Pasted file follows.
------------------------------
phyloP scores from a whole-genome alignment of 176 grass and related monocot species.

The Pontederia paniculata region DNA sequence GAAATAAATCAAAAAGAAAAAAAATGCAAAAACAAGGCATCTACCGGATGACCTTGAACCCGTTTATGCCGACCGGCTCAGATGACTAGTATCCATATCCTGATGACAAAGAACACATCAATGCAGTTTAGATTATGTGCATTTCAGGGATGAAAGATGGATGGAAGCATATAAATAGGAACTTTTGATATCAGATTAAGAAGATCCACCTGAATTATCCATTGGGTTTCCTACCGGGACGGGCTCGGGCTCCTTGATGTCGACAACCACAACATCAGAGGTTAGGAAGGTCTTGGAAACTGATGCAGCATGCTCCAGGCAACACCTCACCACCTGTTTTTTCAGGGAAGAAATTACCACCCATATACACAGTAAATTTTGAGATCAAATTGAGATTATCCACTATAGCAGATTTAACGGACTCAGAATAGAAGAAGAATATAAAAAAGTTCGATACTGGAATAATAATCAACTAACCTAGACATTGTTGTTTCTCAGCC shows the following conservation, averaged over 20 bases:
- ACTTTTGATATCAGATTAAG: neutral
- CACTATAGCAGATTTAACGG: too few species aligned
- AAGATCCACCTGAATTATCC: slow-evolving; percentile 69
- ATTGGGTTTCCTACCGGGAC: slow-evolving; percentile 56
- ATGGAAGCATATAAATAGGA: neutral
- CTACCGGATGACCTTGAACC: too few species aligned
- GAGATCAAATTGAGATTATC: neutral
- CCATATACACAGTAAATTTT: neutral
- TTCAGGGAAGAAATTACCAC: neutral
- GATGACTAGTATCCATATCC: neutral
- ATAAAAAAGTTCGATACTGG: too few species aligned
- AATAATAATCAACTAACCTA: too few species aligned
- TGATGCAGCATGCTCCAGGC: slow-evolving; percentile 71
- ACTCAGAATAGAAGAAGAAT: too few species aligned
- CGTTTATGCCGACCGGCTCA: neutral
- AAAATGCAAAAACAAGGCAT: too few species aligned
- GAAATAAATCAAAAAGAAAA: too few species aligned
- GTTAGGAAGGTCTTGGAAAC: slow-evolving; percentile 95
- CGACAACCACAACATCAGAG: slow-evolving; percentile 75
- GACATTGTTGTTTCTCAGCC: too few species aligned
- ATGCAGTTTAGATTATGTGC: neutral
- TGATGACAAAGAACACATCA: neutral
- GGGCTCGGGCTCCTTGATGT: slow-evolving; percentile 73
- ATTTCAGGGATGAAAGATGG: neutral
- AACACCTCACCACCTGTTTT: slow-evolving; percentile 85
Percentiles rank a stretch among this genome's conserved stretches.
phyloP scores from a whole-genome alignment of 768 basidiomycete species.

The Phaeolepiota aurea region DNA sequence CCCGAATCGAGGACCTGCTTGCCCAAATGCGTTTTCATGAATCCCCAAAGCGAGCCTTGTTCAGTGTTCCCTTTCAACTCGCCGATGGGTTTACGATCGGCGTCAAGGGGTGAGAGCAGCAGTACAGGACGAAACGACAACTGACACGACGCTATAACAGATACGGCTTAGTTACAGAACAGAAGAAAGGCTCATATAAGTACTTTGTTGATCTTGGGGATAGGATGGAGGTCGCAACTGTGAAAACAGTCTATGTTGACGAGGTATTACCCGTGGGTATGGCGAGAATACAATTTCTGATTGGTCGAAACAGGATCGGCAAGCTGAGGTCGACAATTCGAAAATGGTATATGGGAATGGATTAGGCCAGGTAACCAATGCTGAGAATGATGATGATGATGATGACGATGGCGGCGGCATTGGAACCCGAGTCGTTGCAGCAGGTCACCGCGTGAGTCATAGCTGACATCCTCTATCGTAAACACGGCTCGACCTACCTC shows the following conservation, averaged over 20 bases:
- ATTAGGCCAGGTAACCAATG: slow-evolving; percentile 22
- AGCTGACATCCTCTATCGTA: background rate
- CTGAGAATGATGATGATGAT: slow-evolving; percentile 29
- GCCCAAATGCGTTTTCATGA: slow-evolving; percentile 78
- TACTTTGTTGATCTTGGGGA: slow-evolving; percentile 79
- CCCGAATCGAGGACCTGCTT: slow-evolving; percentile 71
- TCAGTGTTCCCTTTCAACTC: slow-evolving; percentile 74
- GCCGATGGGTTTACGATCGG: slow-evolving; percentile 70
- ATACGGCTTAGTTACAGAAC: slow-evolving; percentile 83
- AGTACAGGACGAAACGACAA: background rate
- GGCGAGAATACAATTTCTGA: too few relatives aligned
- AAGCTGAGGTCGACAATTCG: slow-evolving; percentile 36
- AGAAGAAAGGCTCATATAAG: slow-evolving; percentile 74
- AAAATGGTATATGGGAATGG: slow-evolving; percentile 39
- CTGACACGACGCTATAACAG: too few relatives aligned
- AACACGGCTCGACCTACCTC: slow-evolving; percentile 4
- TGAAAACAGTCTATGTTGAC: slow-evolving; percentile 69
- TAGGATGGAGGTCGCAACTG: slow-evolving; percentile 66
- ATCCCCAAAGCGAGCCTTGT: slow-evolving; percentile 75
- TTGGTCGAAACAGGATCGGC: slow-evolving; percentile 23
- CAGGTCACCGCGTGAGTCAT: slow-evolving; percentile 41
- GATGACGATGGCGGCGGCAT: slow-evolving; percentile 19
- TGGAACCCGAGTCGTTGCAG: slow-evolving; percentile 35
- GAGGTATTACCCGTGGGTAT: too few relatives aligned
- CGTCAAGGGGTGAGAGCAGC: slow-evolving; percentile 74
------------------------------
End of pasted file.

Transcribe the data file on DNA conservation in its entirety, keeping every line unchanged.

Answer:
phyloP scores from a whole-genome alignment of 176 grass and related monocot species.

The Pontederia paniculata region DNA sequence GAAATAAATCAAAAAGAAAAAAAATGCAAAAACAAGGCATCTACCGGATGACCTTGAACCCGTTTATGCCGACCGGCTCAGATGACTAGTATCCATATCCTGATGACAAAGAACACATCAATGCAGTTTAGATTATGTGCATTTCAGGGATGAAAGATGGATGGAAGCATATAAATAGGAACTTTTGATATCAGATTAAGAAGATCCACCTGAATTATCCATTGGGTTTCCTACCGGGACGGGCTCGGGCTCCTTGATGTCGACAACCACAACATCAGAGGTTAGGAAGGTCTTGGAAACTGATGCAGCATGCTCCAGGCAACACCTCACCACCTGTTTTTTCAGGGAAGAAATTACCACCCATATACACAGTAAATTTTGAGATCAAATTGAGATTATCCACTATAGCAGATTTAACGGACTCAGAATAGAAGAAGAATATAAAAAAGTTCGATACTGGAATAATAATCAACTAACCTAGACATTGTTGTTTCTCAGCC shows the following conservation, averaged over 20 bases:
- ACTTTTGATATCAGATTAAG: neutral
- CACTATAGCAGATTTAACGG: too few species aligned
- AAGATCCACCTGAATTATCC: slow-evolving; percentile 69
- ATTGGGTTTCCTACCGGGAC: slow-evolving; percentile 56
- ATGGAAGCATATAAATAGGA: neutral
- CTACCGGATGACCTTGAACC: too few species aligned
- GAGATCAAATTGAGATTATC: neutral
- CCATATACACAGTAAATTTT: neutral
- TTCAGGGAAGAAATTACCAC: neutral
- GATGACTAGTATCCATATCC: neutral
- ATAAAAAAGTTCGATACTGG: too few species aligned
- AATAATAATCAACTAACCTA: too few species aligned
- TGATGCAGCATGCTCCAGGC: slow-evolving; percentile 71
- ACTCAGAATAGAAGAAGAAT: too few species aligned
- CGTTTATGCCGACCGGCTCA: neutral
- AAAATGCAAAAACAAGGCAT: too few species aligned
- GAAATAAATCAAAAAGAAAA: too few species aligned
- GTTAGGAAGGTCTTGGAAAC: slow-evolving; percentile 95
- CGACAACCACAACATCAGAG: slow-evolving; percentile 75
- GACATTGTTGTTTCTCAGCC: too few species aligned
- ATGCAGTTTAGATTATGTGC: neutral
- TGATGACAAAGAACACATCA: neutral
- GGGCTCGGGCTCCTTGATGT: slow-evolving; percentile 73
- ATTTCAGGGATGAAAGATGG: neutral
- AACACCTCACCACCTGTTTT: slow-evolving; percentile 85
Percentiles rank a stretch among this genome's conserved stretches.
phyloP scores from a whole-genome alignment of 768 basidiomycete species.

The Phaeolepiota aurea region DNA sequence CCCGAATCGAGGACCTGCTTGCCCAAATGCGTTTTCATGAATCCCCAAAGCGAGCCTTGTTCAGTGTTCCCTTTCAACTCGCCGATGGGTTTACGATCGGCGTCAAGGGGTGAGAGCAGCAGTACAGGACGAAACGACAACTGACACGACGCTATAACAGATACGGCTTAGTTACAGAACAGAAGAAAGGCTCATATAAGTACTTTGTTGATCTTGGGGATAGGATGGAGGTCGCAACTGTGAAAACAGTCTATGTTGACGAGGTATTACCCGTGGGTATGGCGAGAATACAATTTCTGATTGGTCGAAACAGGATCGGCAAGCTGAGGTCGACAATTCGAAAATGGTATATGGGAATGGATTAGGCCAGGTAACCAATGCTGAGAATGATGATGATGATGATGACGATGGCGGCGGCATTGGAACCCGAGTCGTTGCAGCAGGTCACCGCGTGAGTCATAGCTGACATCCTCTATCGTAAACACGGCTCGACCTACCTC shows the following conservation, averaged over 20 bases:
- ATTAGGCCAGGTAACCAATG: slow-evolving; percentile 22
- AGCTGACATCCTCTATCGTA: background rate
- CTGAGAATGATGATGATGAT: slow-evolving; percentile 29
- GCCCAAATGCGTTTTCATGA: slow-evolving; percentile 78
- TACTTTGTTGATCTTGGGGA: slow-evolving; percentile 79
- CCCGAATCGAGGACCTGCTT: slow-evolving; percentile 71
- TCAGTGTTCCCTTTCAACTC: slow-evolving; percentile 74
- GCCGATGGGTTTACGATCGG: slow-evolving; percentile 70
- ATACGGCTTAGTTACAGAAC: slow-evolving; percentile 83
- AGTACAGGACGAAACGACAA: background rate
- GGCGAGAATACAATTTCTGA: too few relatives aligned
- AAGCTGAGGTCGACAATTCG: slow-evolving; percentile 36
- AGAAGAAAGGCTCATATAAG: slow-evolving; percentile 74
- AAAATGGTATATGGGAATGG: slow-evolving; percentile 39
- CTGACACGACGCTATAACAG: too few relatives aligned
- AACACGGCTCGACCTACCTC: slow-evolving; percentile 4
- TGAAAACAGTCTATGTTGAC: slow-evolving; percentile 69
- TAGGATGGAGGTCGCAACTG: slow-evolving; percentile 66
- ATCCCCAAAGCGAGCCTTGT: slow-evolving; percentile 75
- TTGGTCGAAACAGGATCGGC: slow-evolving; percentile 23
- CAGGTCACCGCGTGAGTCAT: slow-evolving; percentile 41
- GATGACGATGGCGGCGGCAT: slow-evolving; percentile 19
- TGGAACCCGAGTCGTTGCAG: slow-evolving; percentile 35
- GAGGTATTACCCGTGGGTAT: too few relatives aligned
- CGTCAAGGGGTGAGAGCAGC: slow-evolving; percentile 74